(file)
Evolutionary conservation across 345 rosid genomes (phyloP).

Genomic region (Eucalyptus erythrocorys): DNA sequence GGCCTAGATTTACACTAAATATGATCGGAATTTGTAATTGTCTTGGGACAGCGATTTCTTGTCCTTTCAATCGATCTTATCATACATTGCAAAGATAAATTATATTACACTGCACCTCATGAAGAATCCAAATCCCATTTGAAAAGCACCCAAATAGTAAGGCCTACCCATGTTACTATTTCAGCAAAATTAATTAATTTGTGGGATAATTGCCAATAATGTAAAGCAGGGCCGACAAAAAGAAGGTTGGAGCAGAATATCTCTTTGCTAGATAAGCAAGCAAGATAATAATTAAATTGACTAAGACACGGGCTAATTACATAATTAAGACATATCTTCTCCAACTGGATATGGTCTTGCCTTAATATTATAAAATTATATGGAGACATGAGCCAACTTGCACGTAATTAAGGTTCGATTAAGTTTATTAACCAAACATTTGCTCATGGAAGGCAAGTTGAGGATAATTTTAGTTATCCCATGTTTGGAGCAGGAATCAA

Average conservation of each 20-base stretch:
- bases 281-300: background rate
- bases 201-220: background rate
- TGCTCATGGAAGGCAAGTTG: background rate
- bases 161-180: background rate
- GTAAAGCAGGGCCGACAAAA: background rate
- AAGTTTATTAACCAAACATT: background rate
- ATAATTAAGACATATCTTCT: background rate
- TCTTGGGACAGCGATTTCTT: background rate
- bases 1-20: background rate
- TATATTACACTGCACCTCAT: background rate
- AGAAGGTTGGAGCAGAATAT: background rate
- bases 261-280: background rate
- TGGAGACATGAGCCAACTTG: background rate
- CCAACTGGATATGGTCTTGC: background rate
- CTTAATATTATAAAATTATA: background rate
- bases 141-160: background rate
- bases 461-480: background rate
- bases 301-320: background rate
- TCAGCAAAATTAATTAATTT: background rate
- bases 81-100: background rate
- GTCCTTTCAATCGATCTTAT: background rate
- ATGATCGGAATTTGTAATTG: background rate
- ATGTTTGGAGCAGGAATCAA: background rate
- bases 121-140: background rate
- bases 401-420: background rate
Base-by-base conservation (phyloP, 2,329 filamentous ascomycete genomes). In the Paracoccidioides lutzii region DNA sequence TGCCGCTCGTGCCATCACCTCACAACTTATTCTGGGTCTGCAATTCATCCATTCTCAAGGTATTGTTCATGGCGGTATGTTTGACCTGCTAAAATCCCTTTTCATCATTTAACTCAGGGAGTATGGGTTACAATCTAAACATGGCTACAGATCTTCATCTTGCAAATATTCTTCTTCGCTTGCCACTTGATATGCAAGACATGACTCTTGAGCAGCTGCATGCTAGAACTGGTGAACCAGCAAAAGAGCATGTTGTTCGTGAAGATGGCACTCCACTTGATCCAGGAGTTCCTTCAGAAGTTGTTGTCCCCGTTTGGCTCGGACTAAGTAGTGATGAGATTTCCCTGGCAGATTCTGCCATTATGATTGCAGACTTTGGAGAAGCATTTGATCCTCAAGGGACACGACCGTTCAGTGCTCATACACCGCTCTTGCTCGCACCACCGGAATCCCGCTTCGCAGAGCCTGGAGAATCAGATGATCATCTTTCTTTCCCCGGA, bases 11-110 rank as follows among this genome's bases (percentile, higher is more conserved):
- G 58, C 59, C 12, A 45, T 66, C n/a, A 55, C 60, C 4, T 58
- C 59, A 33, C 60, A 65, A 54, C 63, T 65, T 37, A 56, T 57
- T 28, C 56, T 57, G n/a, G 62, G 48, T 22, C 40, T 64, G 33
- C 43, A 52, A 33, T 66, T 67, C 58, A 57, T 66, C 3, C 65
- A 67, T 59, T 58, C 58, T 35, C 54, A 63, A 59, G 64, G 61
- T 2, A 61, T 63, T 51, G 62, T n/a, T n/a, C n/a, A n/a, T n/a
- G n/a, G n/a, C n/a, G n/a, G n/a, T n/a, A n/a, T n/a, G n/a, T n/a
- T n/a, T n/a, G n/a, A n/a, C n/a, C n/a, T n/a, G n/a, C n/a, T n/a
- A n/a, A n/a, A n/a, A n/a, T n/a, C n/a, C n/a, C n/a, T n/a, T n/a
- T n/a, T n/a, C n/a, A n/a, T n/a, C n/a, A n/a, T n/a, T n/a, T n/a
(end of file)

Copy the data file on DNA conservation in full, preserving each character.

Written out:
Evolutionary conservation across 345 rosid genomes (phyloP).

Genomic region (Eucalyptus erythrocorys): DNA sequence GGCCTAGATTTACACTAAATATGATCGGAATTTGTAATTGTCTTGGGACAGCGATTTCTTGTCCTTTCAATCGATCTTATCATACATTGCAAAGATAAATTATATTACACTGCACCTCATGAAGAATCCAAATCCCATTTGAAAAGCACCCAAATAGTAAGGCCTACCCATGTTACTATTTCAGCAAAATTAATTAATTTGTGGGATAATTGCCAATAATGTAAAGCAGGGCCGACAAAAAGAAGGTTGGAGCAGAATATCTCTTTGCTAGATAAGCAAGCAAGATAATAATTAAATTGACTAAGACACGGGCTAATTACATAATTAAGACATATCTTCTCCAACTGGATATGGTCTTGCCTTAATATTATAAAATTATATGGAGACATGAGCCAACTTGCACGTAATTAAGGTTCGATTAAGTTTATTAACCAAACATTTGCTCATGGAAGGCAAGTTGAGGATAATTTTAGTTATCCCATGTTTGGAGCAGGAATCAA

Average conservation of each 20-base stretch:
- bases 281-300: background rate
- bases 201-220: background rate
- TGCTCATGGAAGGCAAGTTG: background rate
- bases 161-180: background rate
- GTAAAGCAGGGCCGACAAAA: background rate
- AAGTTTATTAACCAAACATT: background rate
- ATAATTAAGACATATCTTCT: background rate
- TCTTGGGACAGCGATTTCTT: background rate
- bases 1-20: background rate
- TATATTACACTGCACCTCAT: background rate
- AGAAGGTTGGAGCAGAATAT: background rate
- bases 261-280: background rate
- TGGAGACATGAGCCAACTTG: background rate
- CCAACTGGATATGGTCTTGC: background rate
- CTTAATATTATAAAATTATA: background rate
- bases 141-160: background rate
- bases 461-480: background rate
- bases 301-320: background rate
- TCAGCAAAATTAATTAATTT: background rate
- bases 81-100: background rate
- GTCCTTTCAATCGATCTTAT: background rate
- ATGATCGGAATTTGTAATTG: background rate
- ATGTTTGGAGCAGGAATCAA: background rate
- bases 121-140: background rate
- bases 401-420: background rate
Base-by-base conservation (phyloP, 2,329 filamentous ascomycete genomes). In the Paracoccidioides lutzii region DNA sequence TGCCGCTCGTGCCATCACCTCACAACTTATTCTGGGTCTGCAATTCATCCATTCTCAAGGTATTGTTCATGGCGGTATGTTTGACCTGCTAAAATCCCTTTTCATCATTTAACTCAGGGAGTATGGGTTACAATCTAAACATGGCTACAGATCTTCATCTTGCAAATATTCTTCTTCGCTTGCCACTTGATATGCAAGACATGACTCTTGAGCAGCTGCATGCTAGAACTGGTGAACCAGCAAAAGAGCATGTTGTTCGTGAAGATGGCACTCCACTTGATCCAGGAGTTCCTTCAGAAGTTGTTGTCCCCGTTTGGCTCGGACTAAGTAGTGATGAGATTTCCCTGGCAGATTCTGCCATTATGATTGCAGACTTTGGAGAAGCATTTGATCCTCAAGGGACACGACCGTTCAGTGCTCATACACCGCTCTTGCTCGCACCACCGGAATCCCGCTTCGCAGAGCCTGGAGAATCAGATGATCATCTTTCTTTCCCCGGA, bases 11-110 rank as follows among this genome's bases (percentile, higher is more conserved):
- G 58, C 59, C 12, A 45, T 66, C n/a, A 55, C 60, C 4, T 58
- C 59, A 33, C 60, A 65, A 54, C 63, T 65, T 37, A 56, T 57
- T 28, C 56, T 57, G n/a, G 62, G 48, T 22, C 40, T 64, G 33
- C 43, A 52, A 33, T 66, T 67, C 58, A 57, T 66, C 3, C 65
- A 67, T 59, T 58, C 58, T 35, C 54, A 63, A 59, G 64, G 61
- T 2, A 61, T 63, T 51, G 62, T n/a, T n/a, C n/a, A n/a, T n/a
- G n/a, G n/a, C n/a, G n/a, G n/a, T n/a, A n/a, T n/a, G n/a, T n/a
- T n/a, T n/a, G n/a, A n/a, C n/a, C n/a, T n/a, G n/a, C n/a, T n/a
- A n/a, A n/a, A n/a, A n/a, T n/a, C n/a, C n/a, C n/a, T n/a, T n/a
- T n/a, T n/a, C n/a, A n/a, T n/a, C n/a, A n/a, T n/a, T n/a, T n/a